When you look at these types of problems one of the first things you notice is that you’re trying to relate things which are dissimilar to one another. For example, maybe you’re interested in whether or not a given server is transgressing a usage threshold which has an impact on latency for an end user application. There’s no classification going on, you’re not saying that a server threshold transgression and user latency increase are in some sense the same thing. You’re trying to determine how these two very different occurrences relate.
In all honesty, neural networks are not suited to solving this type of problem. From an economic perspective, when you distort the underlying logic to try and solve a problem you have to spend more time developing the algorithm, your chances of error increase and you’re adding significant cost to the solution.
Too Slow for IT Ops Use Cases
Issue number three. Even if we assume neural networks were intelligible and suited to the task at hand, there is the issue that the neural network algorithm in order to work takes a significant amount of time to do the job. It’s an algorithm that needs to train for significant periods of time, in order to achieve its result. One of the things that is required in an IT Ops scenario is to deliver results as instantaneously as possible.
There’s no question that your methodology improves over time, but you don’t want to be in a situation where a significant amount of time has to transpire between initiating the workings of the algorithm and its delivery of results. In many IT Ops use cases you can’t tolerate response times of more than one minute – neural networks can take weeks before they deliver anything useful. The timescales are all wrong for extensive deployment of this type of technology.
What’s the Alternative?
There are alternate techniques which will discover patterns in data much more rapidly than neural networks. You can take large data sets and establish an equation or curve without evoking the machinery of neural networks. There is even a lot of classical statistical methodology which just by being automated can achieve the same results more rapidly. To generate pattern discovery there is no need to rely on neural networks.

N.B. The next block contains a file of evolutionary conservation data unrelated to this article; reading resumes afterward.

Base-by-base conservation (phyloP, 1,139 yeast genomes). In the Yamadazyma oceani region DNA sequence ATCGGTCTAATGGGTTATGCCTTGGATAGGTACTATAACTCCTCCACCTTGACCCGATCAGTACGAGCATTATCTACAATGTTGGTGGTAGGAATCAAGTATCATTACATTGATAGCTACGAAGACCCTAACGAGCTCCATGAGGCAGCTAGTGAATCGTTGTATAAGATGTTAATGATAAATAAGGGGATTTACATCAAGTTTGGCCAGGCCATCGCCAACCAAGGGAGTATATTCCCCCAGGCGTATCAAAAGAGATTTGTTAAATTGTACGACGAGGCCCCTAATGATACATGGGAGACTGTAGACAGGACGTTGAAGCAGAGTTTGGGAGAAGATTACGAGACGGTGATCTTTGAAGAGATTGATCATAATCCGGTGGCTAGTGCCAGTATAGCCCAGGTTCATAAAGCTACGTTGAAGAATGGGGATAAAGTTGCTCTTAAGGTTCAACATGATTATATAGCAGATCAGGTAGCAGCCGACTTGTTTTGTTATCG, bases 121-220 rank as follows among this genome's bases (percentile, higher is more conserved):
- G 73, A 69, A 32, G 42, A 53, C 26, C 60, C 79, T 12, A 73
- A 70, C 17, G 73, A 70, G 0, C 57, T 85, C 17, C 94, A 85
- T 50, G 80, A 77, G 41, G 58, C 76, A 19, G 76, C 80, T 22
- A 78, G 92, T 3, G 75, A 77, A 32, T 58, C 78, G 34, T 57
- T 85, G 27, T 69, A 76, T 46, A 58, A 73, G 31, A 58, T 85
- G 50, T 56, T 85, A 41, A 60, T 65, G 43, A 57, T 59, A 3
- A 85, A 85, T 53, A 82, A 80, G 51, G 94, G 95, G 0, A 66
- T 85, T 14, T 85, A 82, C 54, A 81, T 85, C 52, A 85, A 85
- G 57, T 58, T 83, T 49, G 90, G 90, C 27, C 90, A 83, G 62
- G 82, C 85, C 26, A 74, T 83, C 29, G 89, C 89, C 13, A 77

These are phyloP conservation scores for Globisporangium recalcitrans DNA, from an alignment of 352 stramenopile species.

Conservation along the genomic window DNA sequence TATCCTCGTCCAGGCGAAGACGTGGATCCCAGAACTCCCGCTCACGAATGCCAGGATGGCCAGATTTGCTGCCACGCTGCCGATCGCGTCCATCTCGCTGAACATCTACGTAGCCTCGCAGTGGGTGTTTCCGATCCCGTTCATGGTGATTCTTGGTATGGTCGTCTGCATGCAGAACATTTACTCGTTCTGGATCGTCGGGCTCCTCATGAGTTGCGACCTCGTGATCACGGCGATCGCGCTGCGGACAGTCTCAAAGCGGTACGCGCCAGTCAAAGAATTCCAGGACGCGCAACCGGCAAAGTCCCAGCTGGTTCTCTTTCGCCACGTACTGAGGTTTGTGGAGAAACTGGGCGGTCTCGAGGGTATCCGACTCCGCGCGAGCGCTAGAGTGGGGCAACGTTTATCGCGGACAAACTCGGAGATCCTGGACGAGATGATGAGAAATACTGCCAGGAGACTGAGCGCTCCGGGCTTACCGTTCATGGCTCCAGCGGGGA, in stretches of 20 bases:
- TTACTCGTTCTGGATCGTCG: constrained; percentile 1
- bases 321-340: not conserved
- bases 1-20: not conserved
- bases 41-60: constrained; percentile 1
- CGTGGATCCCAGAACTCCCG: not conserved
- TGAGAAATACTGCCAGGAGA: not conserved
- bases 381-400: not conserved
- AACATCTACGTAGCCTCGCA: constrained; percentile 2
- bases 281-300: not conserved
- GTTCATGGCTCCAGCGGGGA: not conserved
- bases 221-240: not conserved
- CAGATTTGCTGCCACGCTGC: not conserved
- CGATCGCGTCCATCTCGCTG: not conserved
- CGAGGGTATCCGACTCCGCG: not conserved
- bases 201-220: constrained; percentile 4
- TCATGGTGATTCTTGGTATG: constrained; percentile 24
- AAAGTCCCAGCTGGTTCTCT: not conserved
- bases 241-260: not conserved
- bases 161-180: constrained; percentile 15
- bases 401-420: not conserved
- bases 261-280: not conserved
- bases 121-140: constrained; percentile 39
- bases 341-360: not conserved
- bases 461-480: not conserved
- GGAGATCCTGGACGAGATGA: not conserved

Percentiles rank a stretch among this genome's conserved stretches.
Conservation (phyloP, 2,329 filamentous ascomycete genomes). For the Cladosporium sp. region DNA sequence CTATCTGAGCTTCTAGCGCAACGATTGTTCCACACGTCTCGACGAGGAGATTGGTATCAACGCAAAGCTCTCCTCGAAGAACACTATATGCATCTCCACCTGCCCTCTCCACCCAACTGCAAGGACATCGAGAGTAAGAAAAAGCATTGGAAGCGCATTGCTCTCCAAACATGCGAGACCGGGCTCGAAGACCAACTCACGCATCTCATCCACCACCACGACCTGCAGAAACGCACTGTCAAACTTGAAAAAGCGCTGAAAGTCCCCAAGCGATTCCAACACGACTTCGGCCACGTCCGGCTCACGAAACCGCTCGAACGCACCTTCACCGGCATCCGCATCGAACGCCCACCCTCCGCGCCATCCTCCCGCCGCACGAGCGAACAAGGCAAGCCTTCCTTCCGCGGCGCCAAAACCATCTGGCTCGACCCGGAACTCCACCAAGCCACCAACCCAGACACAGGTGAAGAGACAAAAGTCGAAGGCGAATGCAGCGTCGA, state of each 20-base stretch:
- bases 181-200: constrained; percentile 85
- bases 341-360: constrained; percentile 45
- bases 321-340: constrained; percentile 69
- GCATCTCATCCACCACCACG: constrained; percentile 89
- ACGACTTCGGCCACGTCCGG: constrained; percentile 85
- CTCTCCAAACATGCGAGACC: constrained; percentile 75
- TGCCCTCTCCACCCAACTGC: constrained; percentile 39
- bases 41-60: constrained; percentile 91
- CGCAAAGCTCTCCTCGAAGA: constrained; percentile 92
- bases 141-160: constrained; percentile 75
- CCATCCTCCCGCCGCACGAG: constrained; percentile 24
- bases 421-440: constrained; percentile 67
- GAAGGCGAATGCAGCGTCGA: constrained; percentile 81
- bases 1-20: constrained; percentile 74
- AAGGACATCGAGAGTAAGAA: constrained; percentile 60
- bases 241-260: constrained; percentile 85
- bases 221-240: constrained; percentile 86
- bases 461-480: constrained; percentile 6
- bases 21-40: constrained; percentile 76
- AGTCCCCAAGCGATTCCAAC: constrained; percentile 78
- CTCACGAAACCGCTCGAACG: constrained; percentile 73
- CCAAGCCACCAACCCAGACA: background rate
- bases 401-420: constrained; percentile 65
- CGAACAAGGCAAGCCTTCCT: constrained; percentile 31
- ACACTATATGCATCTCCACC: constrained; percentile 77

However, pattern discovery is only one piece of the puzzle. There are algorithms which select the appropriate data to be analysed which you need to do before you find the patterns in the data. Then, once you’ve discovered the patterns, there is a third step of using automated logical inference to infer all of the various consequences that may be hidden in those patterns. The fourth step is using another set of algorithms to communicate to various agents. And then finally there are the algorithms which are associated with robotic automation which respond to what has been communicated.
AI and AIOps use a multidimensional approach. If you focus exclusively on neural networks you are collapsing the five dimensions, I’ve just described, to one. And then you’re collapsing that one dimension to one technique that has the three issues previously stated.
In regard to neural networks you have the issue with basic intractability, you have an issue with mismatch and finally you have an issue with inherent latency. All of which, prevent the widespread deployment at scale of neural networks in IT Ops management environments.
It is my conviction that even though there is a lot of investment currently being made in neural networks, both within enterprise and vendor communities, its bearing on AIOps and the real-time business community will ultimately be limited.